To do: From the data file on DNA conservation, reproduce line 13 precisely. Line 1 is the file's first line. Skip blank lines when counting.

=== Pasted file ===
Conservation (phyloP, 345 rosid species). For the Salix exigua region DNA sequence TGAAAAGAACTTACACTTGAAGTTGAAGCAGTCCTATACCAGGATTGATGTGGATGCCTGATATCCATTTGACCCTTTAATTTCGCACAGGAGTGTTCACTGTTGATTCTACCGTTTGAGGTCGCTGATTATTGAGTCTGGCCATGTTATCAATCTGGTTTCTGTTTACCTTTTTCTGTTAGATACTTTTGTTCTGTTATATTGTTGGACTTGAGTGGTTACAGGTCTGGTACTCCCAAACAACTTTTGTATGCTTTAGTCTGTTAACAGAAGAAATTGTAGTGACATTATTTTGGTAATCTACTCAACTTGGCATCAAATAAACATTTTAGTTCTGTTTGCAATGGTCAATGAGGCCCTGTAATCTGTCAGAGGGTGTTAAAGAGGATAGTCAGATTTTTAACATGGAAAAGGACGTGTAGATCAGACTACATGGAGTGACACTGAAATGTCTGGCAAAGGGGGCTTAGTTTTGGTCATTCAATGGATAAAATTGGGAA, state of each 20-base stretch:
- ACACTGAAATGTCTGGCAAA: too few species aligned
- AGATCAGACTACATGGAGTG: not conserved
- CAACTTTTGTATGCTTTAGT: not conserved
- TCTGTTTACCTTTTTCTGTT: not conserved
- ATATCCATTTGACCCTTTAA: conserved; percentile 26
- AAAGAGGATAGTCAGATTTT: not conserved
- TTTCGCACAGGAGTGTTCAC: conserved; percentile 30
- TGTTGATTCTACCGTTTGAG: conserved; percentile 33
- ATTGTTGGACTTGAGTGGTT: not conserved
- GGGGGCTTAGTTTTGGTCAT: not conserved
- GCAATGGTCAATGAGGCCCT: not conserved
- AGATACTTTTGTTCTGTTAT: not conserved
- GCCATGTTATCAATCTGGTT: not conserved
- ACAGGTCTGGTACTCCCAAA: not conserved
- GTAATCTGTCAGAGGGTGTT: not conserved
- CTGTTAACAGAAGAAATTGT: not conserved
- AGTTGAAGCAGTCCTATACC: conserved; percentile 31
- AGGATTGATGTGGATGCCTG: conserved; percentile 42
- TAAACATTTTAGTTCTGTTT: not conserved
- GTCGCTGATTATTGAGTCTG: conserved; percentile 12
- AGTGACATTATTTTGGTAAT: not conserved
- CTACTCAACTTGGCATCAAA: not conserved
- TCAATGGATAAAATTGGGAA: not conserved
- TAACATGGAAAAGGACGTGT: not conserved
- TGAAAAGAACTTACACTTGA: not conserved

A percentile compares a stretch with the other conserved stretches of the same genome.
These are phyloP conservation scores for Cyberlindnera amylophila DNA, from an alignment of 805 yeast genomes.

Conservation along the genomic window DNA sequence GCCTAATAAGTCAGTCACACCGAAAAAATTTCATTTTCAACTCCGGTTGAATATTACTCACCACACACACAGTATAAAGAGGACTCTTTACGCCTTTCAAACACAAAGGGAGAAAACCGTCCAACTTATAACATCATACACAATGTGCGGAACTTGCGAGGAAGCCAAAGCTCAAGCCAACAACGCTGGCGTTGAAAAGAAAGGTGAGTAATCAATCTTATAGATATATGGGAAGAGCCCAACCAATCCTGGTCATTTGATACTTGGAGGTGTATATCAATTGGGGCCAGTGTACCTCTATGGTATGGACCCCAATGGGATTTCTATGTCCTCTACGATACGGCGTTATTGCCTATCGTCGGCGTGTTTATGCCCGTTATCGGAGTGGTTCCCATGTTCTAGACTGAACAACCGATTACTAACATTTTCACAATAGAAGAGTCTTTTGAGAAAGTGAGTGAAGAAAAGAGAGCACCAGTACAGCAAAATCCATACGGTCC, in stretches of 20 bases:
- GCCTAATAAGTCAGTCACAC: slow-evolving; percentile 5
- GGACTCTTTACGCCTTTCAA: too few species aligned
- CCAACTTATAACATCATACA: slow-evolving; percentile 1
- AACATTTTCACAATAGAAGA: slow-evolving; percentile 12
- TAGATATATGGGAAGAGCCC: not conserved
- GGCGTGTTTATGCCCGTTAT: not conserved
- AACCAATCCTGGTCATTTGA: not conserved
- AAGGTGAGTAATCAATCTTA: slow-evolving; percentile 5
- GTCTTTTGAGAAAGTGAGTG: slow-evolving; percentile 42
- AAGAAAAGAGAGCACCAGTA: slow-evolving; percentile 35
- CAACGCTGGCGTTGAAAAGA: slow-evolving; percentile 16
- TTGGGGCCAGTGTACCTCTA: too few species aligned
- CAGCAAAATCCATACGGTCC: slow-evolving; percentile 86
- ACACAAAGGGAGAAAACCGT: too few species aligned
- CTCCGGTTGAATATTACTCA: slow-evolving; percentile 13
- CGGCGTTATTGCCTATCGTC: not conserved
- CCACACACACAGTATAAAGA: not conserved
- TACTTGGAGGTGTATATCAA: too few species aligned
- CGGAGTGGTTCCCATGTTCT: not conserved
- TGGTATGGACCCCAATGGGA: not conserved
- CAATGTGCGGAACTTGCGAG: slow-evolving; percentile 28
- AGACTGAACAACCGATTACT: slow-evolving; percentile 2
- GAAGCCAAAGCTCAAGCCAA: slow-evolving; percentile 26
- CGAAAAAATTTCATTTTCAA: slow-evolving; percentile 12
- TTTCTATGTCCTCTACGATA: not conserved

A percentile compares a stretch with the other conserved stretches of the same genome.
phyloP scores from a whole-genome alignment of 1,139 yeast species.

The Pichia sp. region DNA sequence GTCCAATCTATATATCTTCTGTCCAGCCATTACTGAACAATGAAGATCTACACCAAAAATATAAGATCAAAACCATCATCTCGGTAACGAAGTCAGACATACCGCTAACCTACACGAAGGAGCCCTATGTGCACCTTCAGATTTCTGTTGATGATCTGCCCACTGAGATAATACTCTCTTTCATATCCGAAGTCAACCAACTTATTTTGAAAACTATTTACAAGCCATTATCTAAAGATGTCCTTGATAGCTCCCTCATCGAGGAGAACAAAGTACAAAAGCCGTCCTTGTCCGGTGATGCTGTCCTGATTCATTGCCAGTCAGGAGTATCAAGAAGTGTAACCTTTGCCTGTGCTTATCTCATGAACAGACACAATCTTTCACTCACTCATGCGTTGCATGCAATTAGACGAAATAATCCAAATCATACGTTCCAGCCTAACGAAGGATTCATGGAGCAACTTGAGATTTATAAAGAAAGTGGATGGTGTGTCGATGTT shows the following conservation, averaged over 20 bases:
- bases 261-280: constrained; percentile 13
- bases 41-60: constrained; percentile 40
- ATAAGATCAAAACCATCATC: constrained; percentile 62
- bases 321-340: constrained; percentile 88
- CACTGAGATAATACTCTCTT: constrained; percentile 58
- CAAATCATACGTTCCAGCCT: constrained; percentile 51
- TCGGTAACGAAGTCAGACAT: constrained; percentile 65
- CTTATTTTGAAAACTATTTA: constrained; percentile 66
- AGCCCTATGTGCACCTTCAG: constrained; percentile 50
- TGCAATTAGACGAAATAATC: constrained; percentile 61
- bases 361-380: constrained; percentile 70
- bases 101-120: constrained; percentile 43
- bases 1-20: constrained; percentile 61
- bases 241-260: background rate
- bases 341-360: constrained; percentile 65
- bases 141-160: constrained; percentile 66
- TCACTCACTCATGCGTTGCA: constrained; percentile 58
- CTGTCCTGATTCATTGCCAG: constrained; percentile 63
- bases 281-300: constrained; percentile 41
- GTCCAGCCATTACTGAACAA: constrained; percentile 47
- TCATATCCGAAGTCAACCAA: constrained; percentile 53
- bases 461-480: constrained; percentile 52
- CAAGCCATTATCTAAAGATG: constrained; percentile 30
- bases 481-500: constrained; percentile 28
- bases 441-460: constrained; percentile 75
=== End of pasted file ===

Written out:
- AGATACTTTTGTTCTGTTAT: not conserved